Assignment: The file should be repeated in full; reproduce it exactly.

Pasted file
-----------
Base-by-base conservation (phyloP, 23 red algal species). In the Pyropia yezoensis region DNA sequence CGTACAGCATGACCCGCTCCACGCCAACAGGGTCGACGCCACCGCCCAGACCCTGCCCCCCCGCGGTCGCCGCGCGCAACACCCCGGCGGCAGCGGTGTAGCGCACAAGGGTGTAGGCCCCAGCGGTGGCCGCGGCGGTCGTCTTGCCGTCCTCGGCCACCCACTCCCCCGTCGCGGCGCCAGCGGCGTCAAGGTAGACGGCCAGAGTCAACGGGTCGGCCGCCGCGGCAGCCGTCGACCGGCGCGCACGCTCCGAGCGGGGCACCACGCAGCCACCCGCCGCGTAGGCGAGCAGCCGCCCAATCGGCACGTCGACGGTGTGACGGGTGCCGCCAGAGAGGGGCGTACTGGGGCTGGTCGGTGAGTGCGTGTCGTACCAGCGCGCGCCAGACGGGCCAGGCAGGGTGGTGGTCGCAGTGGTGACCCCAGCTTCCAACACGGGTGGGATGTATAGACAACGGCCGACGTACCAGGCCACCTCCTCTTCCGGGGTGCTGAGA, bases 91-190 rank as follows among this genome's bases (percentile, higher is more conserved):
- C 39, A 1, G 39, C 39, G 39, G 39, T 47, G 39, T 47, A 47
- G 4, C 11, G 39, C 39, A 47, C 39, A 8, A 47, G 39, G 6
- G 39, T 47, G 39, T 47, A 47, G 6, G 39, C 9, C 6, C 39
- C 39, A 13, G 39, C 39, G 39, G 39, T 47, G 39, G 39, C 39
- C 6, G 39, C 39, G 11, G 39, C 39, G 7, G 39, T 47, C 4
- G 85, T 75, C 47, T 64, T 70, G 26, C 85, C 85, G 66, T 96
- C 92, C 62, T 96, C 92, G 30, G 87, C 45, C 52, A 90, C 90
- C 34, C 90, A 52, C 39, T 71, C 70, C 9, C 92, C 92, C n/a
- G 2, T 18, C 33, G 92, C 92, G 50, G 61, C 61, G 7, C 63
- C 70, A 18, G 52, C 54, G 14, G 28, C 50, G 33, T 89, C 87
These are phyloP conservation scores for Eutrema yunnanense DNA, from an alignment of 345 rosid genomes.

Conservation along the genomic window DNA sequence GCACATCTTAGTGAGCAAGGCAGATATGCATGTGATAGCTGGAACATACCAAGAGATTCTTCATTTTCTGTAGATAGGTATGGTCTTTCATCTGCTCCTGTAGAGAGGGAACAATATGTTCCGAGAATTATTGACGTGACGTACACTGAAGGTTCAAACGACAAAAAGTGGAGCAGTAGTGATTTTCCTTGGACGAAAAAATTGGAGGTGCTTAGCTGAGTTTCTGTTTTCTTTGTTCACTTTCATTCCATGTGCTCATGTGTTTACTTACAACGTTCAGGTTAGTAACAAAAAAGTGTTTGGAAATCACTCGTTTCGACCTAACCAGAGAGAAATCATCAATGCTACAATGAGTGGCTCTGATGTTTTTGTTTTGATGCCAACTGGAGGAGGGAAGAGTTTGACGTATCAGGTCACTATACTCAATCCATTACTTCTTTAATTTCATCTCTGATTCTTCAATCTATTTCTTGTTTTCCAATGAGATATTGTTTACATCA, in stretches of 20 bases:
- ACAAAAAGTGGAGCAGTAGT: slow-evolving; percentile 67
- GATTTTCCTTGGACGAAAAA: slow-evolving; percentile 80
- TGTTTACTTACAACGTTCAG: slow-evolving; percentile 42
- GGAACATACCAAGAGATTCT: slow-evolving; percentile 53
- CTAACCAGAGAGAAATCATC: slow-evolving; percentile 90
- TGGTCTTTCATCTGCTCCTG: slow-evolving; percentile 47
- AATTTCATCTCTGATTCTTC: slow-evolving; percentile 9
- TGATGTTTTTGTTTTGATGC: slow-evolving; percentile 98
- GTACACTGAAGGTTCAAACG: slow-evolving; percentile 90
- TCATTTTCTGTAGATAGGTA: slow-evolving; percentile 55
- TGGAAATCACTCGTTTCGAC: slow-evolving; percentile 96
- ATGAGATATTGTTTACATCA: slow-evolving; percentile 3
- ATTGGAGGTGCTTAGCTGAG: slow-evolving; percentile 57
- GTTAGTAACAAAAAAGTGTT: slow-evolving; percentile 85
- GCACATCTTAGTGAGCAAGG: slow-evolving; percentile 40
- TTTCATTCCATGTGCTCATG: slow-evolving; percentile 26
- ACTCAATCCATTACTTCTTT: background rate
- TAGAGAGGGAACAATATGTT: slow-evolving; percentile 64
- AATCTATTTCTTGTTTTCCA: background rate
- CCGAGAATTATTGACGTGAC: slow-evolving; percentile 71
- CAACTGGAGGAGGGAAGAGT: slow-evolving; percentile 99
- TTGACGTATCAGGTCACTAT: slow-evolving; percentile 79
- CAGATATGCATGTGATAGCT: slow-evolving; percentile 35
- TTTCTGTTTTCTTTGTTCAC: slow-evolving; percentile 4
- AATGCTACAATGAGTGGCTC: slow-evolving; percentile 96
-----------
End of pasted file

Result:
Base-by-base conservation (phyloP, 23 red algal species). In the Pyropia yezoensis region DNA sequence CGTACAGCATGACCCGCTCCACGCCAACAGGGTCGACGCCACCGCCCAGACCCTGCCCCCCCGCGGTCGCCGCGCGCAACACCCCGGCGGCAGCGGTGTAGCGCACAAGGGTGTAGGCCCCAGCGGTGGCCGCGGCGGTCGTCTTGCCGTCCTCGGCCACCCACTCCCCCGTCGCGGCGCCAGCGGCGTCAAGGTAGACGGCCAGAGTCAACGGGTCGGCCGCCGCGGCAGCCGTCGACCGGCGCGCACGCTCCGAGCGGGGCACCACGCAGCCACCCGCCGCGTAGGCGAGCAGCCGCCCAATCGGCACGTCGACGGTGTGACGGGTGCCGCCAGAGAGGGGCGTACTGGGGCTGGTCGGTGAGTGCGTGTCGTACCAGCGCGCGCCAGACGGGCCAGGCAGGGTGGTGGTCGCAGTGGTGACCCCAGCTTCCAACACGGGTGGGATGTATAGACAACGGCCGACGTACCAGGCCACCTCCTCTTCCGGGGTGCTGAGA, bases 91-190 rank as follows among this genome's bases (percentile, higher is more conserved):
- C 39, A 1, G 39, C 39, G 39, G 39, T 47, G 39, T 47, A 47
- G 4, C 11, G 39, C 39, A 47, C 39, A 8, A 47, G 39, G 6
- G 39, T 47, G 39, T 47, A 47, G 6, G 39, C 9, C 6, C 39
- C 39, A 13, G 39, C 39, G 39, G 39, T 47, G 39, G 39, C 39
- C 6, G 39, C 39, G 11, G 39, C 39, G 7, G 39, T 47, C 4
- G 85, T 75, C 47, T 64, T 70, G 26, C 85, C 85, G 66, T 96
- C 92, C 62, T 96, C 92, G 30, G 87, C 45, C 52, A 90, C 90
- C 34, C 90, A 52, C 39, T 71, C 70, C 9, C 92, C 92, C n/a
- G 2, T 18, C 33, G 92, C 92, G 50, G 61, C 61, G 7, C 63
- C 70, A 18, G 52, C 54, G 14, G 28, C 50, G 33, T 89, C 87
These are phyloP conservation scores for Eutrema yunnanense DNA, from an alignment of 345 rosid genomes.

Conservation along the genomic window DNA sequence GCACATCTTAGTGAGCAAGGCAGATATGCATGTGATAGCTGGAACATACCAAGAGATTCTTCATTTTCTGTAGATAGGTATGGTCTTTCATCTGCTCCTGTAGAGAGGGAACAATATGTTCCGAGAATTATTGACGTGACGTACACTGAAGGTTCAAACGACAAAAAGTGGAGCAGTAGTGATTTTCCTTGGACGAAAAAATTGGAGGTGCTTAGCTGAGTTTCTGTTTTCTTTGTTCACTTTCATTCCATGTGCTCATGTGTTTACTTACAACGTTCAGGTTAGTAACAAAAAAGTGTTTGGAAATCACTCGTTTCGACCTAACCAGAGAGAAATCATCAATGCTACAATGAGTGGCTCTGATGTTTTTGTTTTGATGCCAACTGGAGGAGGGAAGAGTTTGACGTATCAGGTCACTATACTCAATCCATTACTTCTTTAATTTCATCTCTGATTCTTCAATCTATTTCTTGTTTTCCAATGAGATATTGTTTACATCA, in stretches of 20 bases:
- ACAAAAAGTGGAGCAGTAGT: slow-evolving; percentile 67
- GATTTTCCTTGGACGAAAAA: slow-evolving; percentile 80
- TGTTTACTTACAACGTTCAG: slow-evolving; percentile 42
- GGAACATACCAAGAGATTCT: slow-evolving; percentile 53
- CTAACCAGAGAGAAATCATC: slow-evolving; percentile 90
- TGGTCTTTCATCTGCTCCTG: slow-evolving; percentile 47
- AATTTCATCTCTGATTCTTC: slow-evolving; percentile 9
- TGATGTTTTTGTTTTGATGC: slow-evolving; percentile 98
- GTACACTGAAGGTTCAAACG: slow-evolving; percentile 90
- TCATTTTCTGTAGATAGGTA: slow-evolving; percentile 55
- TGGAAATCACTCGTTTCGAC: slow-evolving; percentile 96
- ATGAGATATTGTTTACATCA: slow-evolving; percentile 3
- ATTGGAGGTGCTTAGCTGAG: slow-evolving; percentile 57
- GTTAGTAACAAAAAAGTGTT: slow-evolving; percentile 85
- GCACATCTTAGTGAGCAAGG: slow-evolving; percentile 40
- TTTCATTCCATGTGCTCATG: slow-evolving; percentile 26
- ACTCAATCCATTACTTCTTT: background rate
- TAGAGAGGGAACAATATGTT: slow-evolving; percentile 64
- AATCTATTTCTTGTTTTCCA: background rate
- CCGAGAATTATTGACGTGAC: slow-evolving; percentile 71
- CAACTGGAGGAGGGAAGAGT: slow-evolving; percentile 99
- TTGACGTATCAGGTCACTAT: slow-evolving; percentile 79
- CAGATATGCATGTGATAGCT: slow-evolving; percentile 35
- TTTCTGTTTTCTTTGTTCAC: slow-evolving; percentile 4
- AATGCTACAATGAGTGGCTC: slow-evolving; percentile 96